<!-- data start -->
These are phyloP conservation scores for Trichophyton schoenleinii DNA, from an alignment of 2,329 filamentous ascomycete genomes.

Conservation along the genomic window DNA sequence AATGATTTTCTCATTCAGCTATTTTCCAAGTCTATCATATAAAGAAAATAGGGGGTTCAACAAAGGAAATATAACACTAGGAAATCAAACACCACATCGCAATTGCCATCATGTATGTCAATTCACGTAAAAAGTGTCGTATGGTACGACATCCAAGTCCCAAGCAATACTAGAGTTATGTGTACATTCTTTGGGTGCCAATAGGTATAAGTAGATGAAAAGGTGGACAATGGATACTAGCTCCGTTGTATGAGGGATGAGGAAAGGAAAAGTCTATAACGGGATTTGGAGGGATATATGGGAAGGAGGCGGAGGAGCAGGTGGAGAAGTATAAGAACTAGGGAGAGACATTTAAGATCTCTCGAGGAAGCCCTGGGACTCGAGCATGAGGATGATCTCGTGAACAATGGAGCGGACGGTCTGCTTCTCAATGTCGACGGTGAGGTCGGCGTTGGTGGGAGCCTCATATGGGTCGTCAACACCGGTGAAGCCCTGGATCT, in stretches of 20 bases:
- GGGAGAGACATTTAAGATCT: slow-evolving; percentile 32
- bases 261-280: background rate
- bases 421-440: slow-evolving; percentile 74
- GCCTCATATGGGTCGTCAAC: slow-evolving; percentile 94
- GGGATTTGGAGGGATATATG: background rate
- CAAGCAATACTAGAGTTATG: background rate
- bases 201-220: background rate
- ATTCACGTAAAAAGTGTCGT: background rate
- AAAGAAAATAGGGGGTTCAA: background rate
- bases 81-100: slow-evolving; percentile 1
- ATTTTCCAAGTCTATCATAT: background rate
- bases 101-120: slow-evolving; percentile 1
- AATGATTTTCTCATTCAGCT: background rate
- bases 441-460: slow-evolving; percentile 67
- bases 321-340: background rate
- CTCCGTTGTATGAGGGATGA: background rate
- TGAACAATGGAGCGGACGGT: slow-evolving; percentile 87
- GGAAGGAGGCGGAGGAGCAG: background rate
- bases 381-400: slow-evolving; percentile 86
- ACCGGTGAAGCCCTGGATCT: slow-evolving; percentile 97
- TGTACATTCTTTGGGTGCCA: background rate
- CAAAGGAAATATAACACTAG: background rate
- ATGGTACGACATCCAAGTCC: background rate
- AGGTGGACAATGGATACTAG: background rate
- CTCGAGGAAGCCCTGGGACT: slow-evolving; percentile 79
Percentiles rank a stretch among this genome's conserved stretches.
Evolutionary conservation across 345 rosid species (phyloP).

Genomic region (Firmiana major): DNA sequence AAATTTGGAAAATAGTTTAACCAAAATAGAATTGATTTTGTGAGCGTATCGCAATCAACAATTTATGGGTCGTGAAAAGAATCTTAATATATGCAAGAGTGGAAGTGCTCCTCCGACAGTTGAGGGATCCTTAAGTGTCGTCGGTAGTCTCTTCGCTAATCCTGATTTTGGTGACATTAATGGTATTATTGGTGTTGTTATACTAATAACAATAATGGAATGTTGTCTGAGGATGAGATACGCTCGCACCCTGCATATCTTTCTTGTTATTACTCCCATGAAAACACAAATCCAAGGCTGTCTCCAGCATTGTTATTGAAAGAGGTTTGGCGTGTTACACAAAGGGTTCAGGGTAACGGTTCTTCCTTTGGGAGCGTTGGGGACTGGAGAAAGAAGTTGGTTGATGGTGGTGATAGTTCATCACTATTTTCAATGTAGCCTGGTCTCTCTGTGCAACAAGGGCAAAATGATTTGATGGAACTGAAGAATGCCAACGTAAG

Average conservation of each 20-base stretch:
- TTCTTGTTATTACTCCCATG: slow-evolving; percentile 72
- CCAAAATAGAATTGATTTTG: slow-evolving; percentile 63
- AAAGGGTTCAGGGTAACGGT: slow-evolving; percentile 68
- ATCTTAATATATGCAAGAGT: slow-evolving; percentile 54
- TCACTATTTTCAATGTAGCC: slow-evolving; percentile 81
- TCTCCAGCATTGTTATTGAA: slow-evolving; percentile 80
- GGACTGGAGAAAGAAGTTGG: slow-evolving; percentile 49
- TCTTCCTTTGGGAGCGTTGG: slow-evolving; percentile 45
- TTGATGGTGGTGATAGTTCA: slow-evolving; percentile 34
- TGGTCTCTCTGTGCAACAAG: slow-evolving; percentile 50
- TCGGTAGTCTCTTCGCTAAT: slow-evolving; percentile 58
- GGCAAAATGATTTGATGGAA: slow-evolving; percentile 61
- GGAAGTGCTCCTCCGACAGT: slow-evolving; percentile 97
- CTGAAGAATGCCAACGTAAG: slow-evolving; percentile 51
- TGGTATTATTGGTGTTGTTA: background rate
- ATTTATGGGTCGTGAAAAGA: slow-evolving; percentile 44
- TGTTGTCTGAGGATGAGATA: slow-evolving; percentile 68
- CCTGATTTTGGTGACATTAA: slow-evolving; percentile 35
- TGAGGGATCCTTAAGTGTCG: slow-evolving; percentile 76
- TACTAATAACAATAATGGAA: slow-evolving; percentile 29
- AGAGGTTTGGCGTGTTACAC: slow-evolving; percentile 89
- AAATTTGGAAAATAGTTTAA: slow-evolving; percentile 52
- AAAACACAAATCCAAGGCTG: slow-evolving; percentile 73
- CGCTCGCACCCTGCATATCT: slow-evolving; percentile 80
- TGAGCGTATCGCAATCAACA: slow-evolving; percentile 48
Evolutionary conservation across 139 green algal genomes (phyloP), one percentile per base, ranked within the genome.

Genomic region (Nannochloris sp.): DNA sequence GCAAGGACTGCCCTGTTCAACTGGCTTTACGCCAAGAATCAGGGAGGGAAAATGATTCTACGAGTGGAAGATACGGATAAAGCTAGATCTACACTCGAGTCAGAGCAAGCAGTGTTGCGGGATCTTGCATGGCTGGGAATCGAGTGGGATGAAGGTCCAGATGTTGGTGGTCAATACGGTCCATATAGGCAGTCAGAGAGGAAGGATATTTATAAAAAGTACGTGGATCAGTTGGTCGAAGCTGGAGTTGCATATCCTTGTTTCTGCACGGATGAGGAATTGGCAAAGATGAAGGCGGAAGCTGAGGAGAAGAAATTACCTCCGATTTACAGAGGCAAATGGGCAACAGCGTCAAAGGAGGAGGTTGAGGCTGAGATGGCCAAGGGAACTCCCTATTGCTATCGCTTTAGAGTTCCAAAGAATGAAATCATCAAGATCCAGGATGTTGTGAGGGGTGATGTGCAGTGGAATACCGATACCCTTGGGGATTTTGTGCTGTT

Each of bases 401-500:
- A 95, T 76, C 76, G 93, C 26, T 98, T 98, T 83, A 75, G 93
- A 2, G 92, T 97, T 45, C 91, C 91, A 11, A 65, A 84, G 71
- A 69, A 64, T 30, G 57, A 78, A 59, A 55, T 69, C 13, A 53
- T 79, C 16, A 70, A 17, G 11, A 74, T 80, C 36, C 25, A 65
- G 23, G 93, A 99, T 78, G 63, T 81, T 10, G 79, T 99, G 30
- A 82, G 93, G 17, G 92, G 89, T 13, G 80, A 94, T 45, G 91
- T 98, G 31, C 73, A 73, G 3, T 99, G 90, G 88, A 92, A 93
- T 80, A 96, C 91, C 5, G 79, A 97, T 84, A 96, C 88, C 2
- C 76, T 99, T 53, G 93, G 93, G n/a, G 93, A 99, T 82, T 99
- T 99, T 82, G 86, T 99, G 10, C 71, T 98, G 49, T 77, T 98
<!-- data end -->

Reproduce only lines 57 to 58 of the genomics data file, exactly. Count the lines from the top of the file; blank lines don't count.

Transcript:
Evolutionary conservation across 139 green algal genomes (phyloP), one percentile per base, ranked within the genome.

Genomic region (Nannochloris sp.): DNA sequence GCAAGGACTGCCCTGTTCAACTGGCTTTACGCCAAGAATCAGGGAGGGAAAATGATTCTACGAGTGGAAGATACGGATAAAGCTAGATCTACACTCGAGTCAGAGCAAGCAGTGTTGCGGGATCTTGCATGGCTGGGAATCGAGTGGGATGAAGGTCCAGATGTTGGTGGTCAATACGGTCCATATAGGCAGTCAGAGAGGAAGGATATTTATAAAAAGTACGTGGATCAGTTGGTCGAAGCTGGAGTTGCATATCCTTGTTTCTGCACGGATGAGGAATTGGCAAAGATGAAGGCGGAAGCTGAGGAGAAGAAATTACCTCCGATTTACAGAGGCAAATGGGCAACAGCGTCAAAGGAGGAGGTTGAGGCTGAGATGGCCAAGGGAACTCCCTATTGCTATCGCTTTAGAGTTCCAAAGAATGAAATCATCAAGATCCAGGATGTTGTGAGGGGTGATGTGCAGTGGAATACCGATACCCTTGGGGATTTTGTGCTGTT